- Digital payment gateway firms such as Stripe, AliPay, Amazon Payments and Adyen are reshaping the economy
- E-commerce infrastructure is a sector of its own and will accelerate e-commerce growth in EM and globally
- Other tech and payments firms rely on and must have connections to these infrastructure gateway providers
If you haven’t heard of Stripe, your organisation may nevertheless be using it; at least, it is very likely you have unwittingly used its platform already, to pay for items, services or food takeaways you have ordered online. Stripe is one of the growing band of tech firms building the platforms that will power the future of global e-commerce; not through being a household name, but by being a key component of modern commercial infrastructure: the ultimate macro play.
This is a moment of industrial change. The rapid growth of the digital payments infrastructure sector – and I think that is exactly what it is becoming – reminds me of the dot.com explosion of bank and institutional investor trading platforms in the late 1990s and early 2000s, when tech was still the preserve of financial services. I was part of the original management team at BrokerTec and launched a bond trading platform alongside eSpeed, MTS, Bondbook, MarketAxess, TradeWeb, and others, in a scramble of large players as well as small. It was the era that saw the emergence of dominant players like Bloomberg and the transformation of Reuters (what is now Refinitiv) into permanent fixtures in the financial services universe.
Little did the average person guess that the cursory summary at the end of the news, noting the movement of currencies and government borrowing, or the pricing their mortgage, or the profits of the bank stocks in their pension, were all driven by these mysterious tech systems daily trading hundreds of billions of dollars in the background. We pushed the bounds of technology and what could be traded electronically at the time: unlike the exchanges, we didn’t have a natural monopoly or captive audience and we had to compete on tech, STP, clearing and industrial expertise. What we did know (in fact, hoped, as we had to prove it first) was that if you win at modernising the infrastructure of an industry, you win big and for longer; if you can capture every action your client needs to take, you do well if markets go up, or if markets go down.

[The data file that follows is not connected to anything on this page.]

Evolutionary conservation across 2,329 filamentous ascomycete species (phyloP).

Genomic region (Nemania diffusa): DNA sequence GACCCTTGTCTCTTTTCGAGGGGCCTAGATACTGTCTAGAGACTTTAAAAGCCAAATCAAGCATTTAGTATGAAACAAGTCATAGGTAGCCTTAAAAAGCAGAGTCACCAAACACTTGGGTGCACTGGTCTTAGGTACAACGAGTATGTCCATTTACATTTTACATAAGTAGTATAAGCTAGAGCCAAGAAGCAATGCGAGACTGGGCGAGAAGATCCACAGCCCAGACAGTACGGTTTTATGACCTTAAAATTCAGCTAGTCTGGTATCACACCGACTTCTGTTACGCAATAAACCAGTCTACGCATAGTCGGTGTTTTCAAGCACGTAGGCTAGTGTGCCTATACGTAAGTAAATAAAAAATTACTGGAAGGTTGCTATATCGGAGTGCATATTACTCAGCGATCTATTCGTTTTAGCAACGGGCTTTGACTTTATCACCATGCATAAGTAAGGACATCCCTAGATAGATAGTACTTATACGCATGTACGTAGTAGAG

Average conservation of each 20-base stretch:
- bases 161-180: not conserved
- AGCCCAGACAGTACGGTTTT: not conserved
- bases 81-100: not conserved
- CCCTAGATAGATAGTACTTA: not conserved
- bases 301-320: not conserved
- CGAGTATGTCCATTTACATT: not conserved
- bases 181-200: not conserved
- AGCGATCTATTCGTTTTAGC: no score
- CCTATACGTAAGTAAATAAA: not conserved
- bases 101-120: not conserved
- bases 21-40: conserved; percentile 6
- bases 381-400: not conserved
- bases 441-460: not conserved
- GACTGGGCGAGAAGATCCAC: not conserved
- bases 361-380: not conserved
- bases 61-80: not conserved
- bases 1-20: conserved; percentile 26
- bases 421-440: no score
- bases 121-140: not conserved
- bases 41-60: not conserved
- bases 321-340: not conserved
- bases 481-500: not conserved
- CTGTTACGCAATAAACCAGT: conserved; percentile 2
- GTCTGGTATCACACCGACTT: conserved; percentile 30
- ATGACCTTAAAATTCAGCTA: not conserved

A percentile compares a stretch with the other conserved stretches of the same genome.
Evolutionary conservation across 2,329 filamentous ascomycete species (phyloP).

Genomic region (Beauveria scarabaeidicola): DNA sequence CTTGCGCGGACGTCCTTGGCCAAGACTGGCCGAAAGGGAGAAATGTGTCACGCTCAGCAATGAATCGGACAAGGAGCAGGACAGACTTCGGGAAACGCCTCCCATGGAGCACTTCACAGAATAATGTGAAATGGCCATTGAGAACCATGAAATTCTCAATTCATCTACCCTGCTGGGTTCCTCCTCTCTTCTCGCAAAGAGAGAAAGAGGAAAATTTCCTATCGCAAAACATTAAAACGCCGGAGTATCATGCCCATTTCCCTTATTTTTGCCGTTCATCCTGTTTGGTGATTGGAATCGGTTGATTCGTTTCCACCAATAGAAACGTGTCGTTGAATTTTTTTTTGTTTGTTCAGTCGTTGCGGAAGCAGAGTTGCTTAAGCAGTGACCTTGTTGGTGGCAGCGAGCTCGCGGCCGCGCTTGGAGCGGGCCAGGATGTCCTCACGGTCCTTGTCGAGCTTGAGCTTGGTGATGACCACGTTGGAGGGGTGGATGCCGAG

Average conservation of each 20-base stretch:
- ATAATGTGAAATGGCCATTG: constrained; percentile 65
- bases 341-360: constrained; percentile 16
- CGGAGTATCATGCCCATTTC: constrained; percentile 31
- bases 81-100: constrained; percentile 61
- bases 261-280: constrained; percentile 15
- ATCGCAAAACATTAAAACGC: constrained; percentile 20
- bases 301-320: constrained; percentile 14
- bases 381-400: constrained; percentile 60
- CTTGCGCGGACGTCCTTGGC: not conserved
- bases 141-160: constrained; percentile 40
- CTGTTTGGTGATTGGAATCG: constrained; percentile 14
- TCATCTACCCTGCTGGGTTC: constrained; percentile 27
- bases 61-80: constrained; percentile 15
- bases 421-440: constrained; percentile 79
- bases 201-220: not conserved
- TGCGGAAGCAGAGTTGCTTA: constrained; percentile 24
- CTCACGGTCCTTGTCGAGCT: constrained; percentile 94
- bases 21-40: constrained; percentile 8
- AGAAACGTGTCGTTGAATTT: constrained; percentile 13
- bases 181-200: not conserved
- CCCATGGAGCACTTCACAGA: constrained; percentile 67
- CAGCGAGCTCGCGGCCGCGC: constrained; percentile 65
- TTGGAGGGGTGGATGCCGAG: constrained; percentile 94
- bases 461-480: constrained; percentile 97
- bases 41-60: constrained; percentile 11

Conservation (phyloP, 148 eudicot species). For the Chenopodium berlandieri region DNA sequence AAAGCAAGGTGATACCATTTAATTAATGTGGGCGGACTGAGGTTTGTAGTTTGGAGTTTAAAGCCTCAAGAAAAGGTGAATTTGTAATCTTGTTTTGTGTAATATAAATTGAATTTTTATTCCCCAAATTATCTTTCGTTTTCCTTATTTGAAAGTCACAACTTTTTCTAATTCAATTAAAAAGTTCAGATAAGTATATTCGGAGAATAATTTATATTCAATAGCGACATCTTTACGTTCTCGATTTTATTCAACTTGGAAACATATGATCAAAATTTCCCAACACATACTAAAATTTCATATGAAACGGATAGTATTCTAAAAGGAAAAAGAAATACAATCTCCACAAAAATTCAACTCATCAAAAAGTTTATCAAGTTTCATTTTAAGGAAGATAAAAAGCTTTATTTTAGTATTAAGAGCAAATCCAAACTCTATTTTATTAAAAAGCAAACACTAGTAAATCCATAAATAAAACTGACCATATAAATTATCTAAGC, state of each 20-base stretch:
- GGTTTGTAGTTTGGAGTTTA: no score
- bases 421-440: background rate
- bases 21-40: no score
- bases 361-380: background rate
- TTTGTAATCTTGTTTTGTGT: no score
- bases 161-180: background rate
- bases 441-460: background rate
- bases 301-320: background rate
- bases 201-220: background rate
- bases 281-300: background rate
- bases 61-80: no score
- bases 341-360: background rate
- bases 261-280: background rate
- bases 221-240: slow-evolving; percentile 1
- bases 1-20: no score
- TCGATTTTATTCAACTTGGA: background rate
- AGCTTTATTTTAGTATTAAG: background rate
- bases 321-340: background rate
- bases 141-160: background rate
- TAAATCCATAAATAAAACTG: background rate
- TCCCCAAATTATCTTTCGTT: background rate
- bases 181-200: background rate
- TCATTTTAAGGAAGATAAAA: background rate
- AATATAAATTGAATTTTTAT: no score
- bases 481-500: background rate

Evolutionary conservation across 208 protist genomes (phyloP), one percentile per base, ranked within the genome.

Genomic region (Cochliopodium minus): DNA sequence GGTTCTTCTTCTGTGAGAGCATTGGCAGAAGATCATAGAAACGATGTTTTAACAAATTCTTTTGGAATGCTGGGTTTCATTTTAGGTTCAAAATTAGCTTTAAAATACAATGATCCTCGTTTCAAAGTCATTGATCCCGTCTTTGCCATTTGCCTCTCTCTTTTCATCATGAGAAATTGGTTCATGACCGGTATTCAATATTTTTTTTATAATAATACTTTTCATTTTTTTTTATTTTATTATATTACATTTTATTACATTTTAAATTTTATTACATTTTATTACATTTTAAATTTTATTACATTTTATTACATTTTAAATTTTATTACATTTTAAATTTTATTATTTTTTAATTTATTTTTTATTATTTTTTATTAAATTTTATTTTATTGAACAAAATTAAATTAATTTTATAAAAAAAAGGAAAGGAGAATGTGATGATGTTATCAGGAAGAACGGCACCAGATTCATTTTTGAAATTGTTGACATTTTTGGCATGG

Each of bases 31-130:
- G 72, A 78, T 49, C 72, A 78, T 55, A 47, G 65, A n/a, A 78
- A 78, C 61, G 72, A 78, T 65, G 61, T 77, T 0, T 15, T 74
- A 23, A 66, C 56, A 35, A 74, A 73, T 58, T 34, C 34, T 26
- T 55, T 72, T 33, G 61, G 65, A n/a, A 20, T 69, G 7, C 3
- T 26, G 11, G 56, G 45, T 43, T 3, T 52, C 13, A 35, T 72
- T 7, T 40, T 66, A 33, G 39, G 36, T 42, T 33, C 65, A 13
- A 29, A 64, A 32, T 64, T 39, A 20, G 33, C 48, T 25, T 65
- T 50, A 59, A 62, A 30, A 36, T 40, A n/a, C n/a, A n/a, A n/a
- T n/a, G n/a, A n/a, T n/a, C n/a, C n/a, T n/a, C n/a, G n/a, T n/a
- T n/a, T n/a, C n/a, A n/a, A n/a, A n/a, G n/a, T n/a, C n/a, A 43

Tech and the economy have changed beyond recognition since then. And when I say the new digital infrastructure sector is growing, Stripe, by way of example, is already very big: in April, amid the most acute phase of the global pandemic lockdown, it raised US$600m at a pre-money valuation of US$36bn. It is probably the biggest start up in the world (some might argue it is second to SpaceX or others) but is certainly one that many of us have already used without having known of its existence. In fact, I wonder if it counts as a start-up at all, founded as it was in 2011. We are all more familiar with PayPal (also founded, like SpaceX, by eccentric serial-entrepreneur Elon Musk), but the space (no pun) is changing quickly, and the modern infrastructure of business is rapidly being refitted with entirely new metaphorical “pipes and plumbing”, using tech that did not exist a few years ago. Alongside PayPal, think AliPay (China), Amazon Payments and 2CheckOut (US), and Adyen (the Netherlands). AliPay was acquired through complex back and forths from Alibaba by Jack Ma’s Ant Group, which is now focussed on tech and SaaS and intends to list in Shanghai and HKSE, at as much as a US$200bn valuation. The new economy thinks nothing of mere unicorns.
There is gold in pipes and plumbing
In financial services, fuelled by market exuberance and the growth of FICC trading by the big banks, it was the trading infrastructure that grew the most powerfully: by the end of 2019, B2C bond platform MarketAxess (NASDAQ: MKTX) was the decade’s second-highest growth stock, coming close behind the mighty Netflix (NASDAQ: NFLX). The global financial crisis, far from breaking MarketAxess’s stride, allowed it to accelerate its growth as banks and the buy-side were forced to reduce costs and increase transparency. Now, we are witnessing payments tech infrastructure taking over the operating backbone of the commercial world the way the trading platforms and exchanges took over the financial world in prior decades, in part also accelerated by a crisis; this time Covid-19. The banks and buy-side had good and bad years, but the earnings of the infrastructure they used consistently went up: in fact, the worse the times and greater the acceleration towards automation the better they did. The new tech infrastructure firms are similarly likely to make money whatever the real economy does to their clients, and even if the global economy shrinks. We have seen this movie before.